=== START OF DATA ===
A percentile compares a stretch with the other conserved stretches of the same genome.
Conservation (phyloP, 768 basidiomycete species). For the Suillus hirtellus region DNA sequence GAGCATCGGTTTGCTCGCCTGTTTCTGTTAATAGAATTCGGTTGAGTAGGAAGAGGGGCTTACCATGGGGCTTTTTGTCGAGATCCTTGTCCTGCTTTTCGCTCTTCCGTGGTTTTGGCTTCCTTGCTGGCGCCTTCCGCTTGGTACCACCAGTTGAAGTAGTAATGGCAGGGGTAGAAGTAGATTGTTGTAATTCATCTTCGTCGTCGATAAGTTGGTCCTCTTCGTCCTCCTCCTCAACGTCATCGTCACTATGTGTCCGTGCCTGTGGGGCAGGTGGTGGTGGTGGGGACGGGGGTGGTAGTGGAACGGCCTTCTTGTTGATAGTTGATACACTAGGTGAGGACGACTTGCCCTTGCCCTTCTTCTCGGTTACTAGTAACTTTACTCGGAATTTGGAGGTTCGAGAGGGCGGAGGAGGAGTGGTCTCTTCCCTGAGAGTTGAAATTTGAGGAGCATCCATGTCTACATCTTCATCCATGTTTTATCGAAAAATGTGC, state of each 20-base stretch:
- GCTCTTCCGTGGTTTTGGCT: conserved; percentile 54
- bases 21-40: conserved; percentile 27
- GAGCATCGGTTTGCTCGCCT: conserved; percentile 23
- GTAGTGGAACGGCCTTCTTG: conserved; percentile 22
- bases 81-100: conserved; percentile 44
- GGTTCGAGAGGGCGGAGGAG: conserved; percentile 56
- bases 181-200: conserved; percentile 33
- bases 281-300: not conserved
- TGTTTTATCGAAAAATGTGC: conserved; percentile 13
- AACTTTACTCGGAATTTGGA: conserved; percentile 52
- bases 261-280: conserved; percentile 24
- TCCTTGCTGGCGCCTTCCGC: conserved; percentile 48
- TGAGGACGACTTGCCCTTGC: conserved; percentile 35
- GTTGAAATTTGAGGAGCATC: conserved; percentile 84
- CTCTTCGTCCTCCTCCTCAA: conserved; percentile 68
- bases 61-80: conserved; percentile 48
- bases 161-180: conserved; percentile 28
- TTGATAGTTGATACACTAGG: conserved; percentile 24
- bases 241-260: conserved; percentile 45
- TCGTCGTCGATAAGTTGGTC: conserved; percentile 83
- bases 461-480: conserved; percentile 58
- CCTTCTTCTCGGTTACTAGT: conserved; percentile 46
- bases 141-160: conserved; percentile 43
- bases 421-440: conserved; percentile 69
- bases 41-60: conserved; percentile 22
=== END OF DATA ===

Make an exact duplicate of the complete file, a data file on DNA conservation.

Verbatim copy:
A percentile compares a stretch with the other conserved stretches of the same genome.
Conservation (phyloP, 768 basidiomycete species). For the Suillus hirtellus region DNA sequence GAGCATCGGTTTGCTCGCCTGTTTCTGTTAATAGAATTCGGTTGAGTAGGAAGAGGGGCTTACCATGGGGCTTTTTGTCGAGATCCTTGTCCTGCTTTTCGCTCTTCCGTGGTTTTGGCTTCCTTGCTGGCGCCTTCCGCTTGGTACCACCAGTTGAAGTAGTAATGGCAGGGGTAGAAGTAGATTGTTGTAATTCATCTTCGTCGTCGATAAGTTGGTCCTCTTCGTCCTCCTCCTCAACGTCATCGTCACTATGTGTCCGTGCCTGTGGGGCAGGTGGTGGTGGTGGGGACGGGGGTGGTAGTGGAACGGCCTTCTTGTTGATAGTTGATACACTAGGTGAGGACGACTTGCCCTTGCCCTTCTTCTCGGTTACTAGTAACTTTACTCGGAATTTGGAGGTTCGAGAGGGCGGAGGAGGAGTGGTCTCTTCCCTGAGAGTTGAAATTTGAGGAGCATCCATGTCTACATCTTCATCCATGTTTTATCGAAAAATGTGC, state of each 20-base stretch:
- GCTCTTCCGTGGTTTTGGCT: conserved; percentile 54
- bases 21-40: conserved; percentile 27
- GAGCATCGGTTTGCTCGCCT: conserved; percentile 23
- GTAGTGGAACGGCCTTCTTG: conserved; percentile 22
- bases 81-100: conserved; percentile 44
- GGTTCGAGAGGGCGGAGGAG: conserved; percentile 56
- bases 181-200: conserved; percentile 33
- bases 281-300: not conserved
- TGTTTTATCGAAAAATGTGC: conserved; percentile 13
- AACTTTACTCGGAATTTGGA: conserved; percentile 52
- bases 261-280: conserved; percentile 24
- TCCTTGCTGGCGCCTTCCGC: conserved; percentile 48
- TGAGGACGACTTGCCCTTGC: conserved; percentile 35
- GTTGAAATTTGAGGAGCATC: conserved; percentile 84
- CTCTTCGTCCTCCTCCTCAA: conserved; percentile 68
- bases 61-80: conserved; percentile 48
- bases 161-180: conserved; percentile 28
- TTGATAGTTGATACACTAGG: conserved; percentile 24
- bases 241-260: conserved; percentile 45
- TCGTCGTCGATAAGTTGGTC: conserved; percentile 83
- bases 461-480: conserved; percentile 58
- CCTTCTTCTCGGTTACTAGT: conserved; percentile 46
- bases 141-160: conserved; percentile 43
- bases 421-440: conserved; percentile 69
- bases 41-60: conserved; percentile 22